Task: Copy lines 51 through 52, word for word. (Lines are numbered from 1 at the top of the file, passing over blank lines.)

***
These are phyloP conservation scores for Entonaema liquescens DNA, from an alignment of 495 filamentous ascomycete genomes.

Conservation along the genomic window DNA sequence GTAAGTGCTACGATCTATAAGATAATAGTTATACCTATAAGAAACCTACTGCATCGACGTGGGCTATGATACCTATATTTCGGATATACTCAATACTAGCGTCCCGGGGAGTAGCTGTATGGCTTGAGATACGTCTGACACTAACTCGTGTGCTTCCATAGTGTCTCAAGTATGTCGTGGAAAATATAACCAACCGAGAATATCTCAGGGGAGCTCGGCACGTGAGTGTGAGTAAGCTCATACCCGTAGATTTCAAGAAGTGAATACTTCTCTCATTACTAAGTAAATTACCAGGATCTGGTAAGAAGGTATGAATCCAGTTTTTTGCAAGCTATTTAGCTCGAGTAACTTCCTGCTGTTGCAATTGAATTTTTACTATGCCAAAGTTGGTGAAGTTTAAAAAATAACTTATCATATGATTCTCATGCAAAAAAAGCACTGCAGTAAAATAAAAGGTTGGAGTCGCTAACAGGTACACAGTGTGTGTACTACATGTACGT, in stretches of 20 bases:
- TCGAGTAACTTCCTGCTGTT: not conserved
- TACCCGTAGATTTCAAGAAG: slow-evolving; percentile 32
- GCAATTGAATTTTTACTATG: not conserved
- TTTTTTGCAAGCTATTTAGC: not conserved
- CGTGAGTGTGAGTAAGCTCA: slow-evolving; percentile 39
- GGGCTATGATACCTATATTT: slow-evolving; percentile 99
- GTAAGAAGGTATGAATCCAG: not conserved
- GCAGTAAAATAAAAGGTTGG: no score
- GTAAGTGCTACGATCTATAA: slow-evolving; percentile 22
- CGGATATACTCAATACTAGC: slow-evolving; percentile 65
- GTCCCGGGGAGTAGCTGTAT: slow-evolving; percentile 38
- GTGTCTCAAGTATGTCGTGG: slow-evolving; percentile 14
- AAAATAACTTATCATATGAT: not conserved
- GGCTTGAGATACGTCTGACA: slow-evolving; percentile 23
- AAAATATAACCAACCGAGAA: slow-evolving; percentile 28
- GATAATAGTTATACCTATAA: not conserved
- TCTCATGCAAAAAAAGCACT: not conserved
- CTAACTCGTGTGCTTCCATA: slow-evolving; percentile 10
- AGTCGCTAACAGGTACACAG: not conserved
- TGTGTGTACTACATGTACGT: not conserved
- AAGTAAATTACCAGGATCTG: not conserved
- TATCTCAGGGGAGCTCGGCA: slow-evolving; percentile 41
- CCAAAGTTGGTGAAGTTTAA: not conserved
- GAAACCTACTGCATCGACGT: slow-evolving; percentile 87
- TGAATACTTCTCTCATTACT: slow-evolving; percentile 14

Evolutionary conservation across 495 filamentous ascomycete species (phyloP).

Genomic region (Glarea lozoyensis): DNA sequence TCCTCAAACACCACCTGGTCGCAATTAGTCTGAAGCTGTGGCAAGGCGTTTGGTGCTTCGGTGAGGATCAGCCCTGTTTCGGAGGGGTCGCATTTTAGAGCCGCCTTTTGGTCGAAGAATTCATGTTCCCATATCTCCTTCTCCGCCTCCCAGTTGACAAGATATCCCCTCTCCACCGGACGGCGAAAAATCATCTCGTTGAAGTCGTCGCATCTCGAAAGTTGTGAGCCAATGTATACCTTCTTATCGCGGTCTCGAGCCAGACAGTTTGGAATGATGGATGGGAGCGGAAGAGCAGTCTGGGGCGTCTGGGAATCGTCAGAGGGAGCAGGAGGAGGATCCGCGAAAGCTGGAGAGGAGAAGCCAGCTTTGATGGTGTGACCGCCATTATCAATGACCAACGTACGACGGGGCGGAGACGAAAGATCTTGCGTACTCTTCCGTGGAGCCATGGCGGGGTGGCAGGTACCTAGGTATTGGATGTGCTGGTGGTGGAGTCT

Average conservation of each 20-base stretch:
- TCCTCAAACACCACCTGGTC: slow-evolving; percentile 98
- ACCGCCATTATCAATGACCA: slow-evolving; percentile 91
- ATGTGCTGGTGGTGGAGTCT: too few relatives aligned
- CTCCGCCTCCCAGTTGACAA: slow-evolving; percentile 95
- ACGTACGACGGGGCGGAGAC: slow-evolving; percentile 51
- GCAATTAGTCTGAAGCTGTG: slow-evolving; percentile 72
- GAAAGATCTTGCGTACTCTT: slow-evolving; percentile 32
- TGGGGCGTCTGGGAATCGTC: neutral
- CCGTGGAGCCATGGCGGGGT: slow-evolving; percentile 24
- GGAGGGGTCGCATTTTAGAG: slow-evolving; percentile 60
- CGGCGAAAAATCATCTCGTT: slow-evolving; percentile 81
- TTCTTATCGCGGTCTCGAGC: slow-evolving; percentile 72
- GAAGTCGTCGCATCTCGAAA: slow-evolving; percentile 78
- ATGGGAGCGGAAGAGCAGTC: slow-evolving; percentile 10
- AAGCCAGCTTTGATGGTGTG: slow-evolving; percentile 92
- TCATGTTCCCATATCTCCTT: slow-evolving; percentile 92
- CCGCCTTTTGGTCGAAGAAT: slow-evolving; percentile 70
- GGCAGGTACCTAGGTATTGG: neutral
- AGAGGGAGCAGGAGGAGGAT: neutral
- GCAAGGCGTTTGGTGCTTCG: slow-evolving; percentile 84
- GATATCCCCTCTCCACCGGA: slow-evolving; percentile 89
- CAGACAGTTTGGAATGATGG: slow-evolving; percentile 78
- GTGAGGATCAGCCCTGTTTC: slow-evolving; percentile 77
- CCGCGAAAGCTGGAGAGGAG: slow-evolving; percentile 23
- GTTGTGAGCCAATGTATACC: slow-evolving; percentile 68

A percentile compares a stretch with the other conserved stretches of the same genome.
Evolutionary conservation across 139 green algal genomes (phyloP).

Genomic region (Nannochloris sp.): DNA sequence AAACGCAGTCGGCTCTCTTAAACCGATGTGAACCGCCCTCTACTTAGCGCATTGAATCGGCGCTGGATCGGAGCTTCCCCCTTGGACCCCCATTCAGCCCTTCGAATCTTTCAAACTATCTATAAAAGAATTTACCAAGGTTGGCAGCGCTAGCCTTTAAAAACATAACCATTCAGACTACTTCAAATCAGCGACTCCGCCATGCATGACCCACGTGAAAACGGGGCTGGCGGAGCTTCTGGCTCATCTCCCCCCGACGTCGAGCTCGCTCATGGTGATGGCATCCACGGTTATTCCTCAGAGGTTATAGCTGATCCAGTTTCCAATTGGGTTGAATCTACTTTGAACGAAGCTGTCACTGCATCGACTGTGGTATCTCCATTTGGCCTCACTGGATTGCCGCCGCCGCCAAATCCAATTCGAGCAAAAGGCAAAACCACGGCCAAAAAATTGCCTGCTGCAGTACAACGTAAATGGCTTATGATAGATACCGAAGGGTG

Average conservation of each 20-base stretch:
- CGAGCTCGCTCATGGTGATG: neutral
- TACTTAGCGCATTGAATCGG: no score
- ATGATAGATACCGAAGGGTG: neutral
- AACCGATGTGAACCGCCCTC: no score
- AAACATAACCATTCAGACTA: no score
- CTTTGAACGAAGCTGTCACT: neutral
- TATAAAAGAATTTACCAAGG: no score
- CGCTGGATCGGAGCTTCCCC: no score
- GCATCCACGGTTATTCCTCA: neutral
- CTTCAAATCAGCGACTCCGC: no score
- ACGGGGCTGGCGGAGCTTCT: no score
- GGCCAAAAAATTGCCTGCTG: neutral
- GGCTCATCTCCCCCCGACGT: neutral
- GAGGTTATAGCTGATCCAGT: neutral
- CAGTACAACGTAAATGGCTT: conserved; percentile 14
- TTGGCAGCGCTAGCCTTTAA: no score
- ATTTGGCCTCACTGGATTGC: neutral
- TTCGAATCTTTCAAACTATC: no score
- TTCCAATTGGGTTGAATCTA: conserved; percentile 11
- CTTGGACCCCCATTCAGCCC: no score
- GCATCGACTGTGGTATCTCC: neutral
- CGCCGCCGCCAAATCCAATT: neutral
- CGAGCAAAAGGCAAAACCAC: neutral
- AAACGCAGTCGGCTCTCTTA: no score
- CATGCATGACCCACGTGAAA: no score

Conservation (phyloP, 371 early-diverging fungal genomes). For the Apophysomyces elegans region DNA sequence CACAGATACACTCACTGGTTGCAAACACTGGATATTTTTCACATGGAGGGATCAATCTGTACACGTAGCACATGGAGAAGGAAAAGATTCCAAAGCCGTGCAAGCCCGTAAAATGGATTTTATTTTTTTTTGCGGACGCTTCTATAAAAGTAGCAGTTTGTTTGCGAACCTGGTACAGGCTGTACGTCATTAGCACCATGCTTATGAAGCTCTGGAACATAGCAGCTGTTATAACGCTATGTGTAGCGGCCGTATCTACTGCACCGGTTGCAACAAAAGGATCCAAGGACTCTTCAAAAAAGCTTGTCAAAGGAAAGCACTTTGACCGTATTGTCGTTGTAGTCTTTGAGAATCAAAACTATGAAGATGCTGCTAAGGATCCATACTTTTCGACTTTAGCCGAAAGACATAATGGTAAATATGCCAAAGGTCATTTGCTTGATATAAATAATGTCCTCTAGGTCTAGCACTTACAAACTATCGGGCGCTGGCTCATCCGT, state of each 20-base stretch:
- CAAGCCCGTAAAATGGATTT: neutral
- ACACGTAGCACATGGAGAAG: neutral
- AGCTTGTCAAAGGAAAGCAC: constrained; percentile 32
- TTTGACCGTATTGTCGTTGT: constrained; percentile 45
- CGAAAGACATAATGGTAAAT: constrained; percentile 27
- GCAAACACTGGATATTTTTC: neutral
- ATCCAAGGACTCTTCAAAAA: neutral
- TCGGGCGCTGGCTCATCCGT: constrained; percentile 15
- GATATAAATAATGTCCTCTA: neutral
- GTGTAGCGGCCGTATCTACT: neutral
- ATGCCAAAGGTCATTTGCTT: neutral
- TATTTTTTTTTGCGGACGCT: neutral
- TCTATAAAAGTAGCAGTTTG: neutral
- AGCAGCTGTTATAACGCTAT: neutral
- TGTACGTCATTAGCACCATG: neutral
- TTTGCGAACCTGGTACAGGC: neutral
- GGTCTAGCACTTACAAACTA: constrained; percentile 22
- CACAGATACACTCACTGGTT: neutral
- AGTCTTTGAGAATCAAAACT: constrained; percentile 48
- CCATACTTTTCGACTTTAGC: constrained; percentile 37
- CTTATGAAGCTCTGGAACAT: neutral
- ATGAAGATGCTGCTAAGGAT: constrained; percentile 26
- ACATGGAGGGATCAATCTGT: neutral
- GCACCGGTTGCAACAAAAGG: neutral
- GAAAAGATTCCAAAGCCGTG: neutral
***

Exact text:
- GATATCCCCTCTCCACCGGA: slow-evolving; percentile 89
- CAGACAGTTTGGAATGATGG: slow-evolving; percentile 78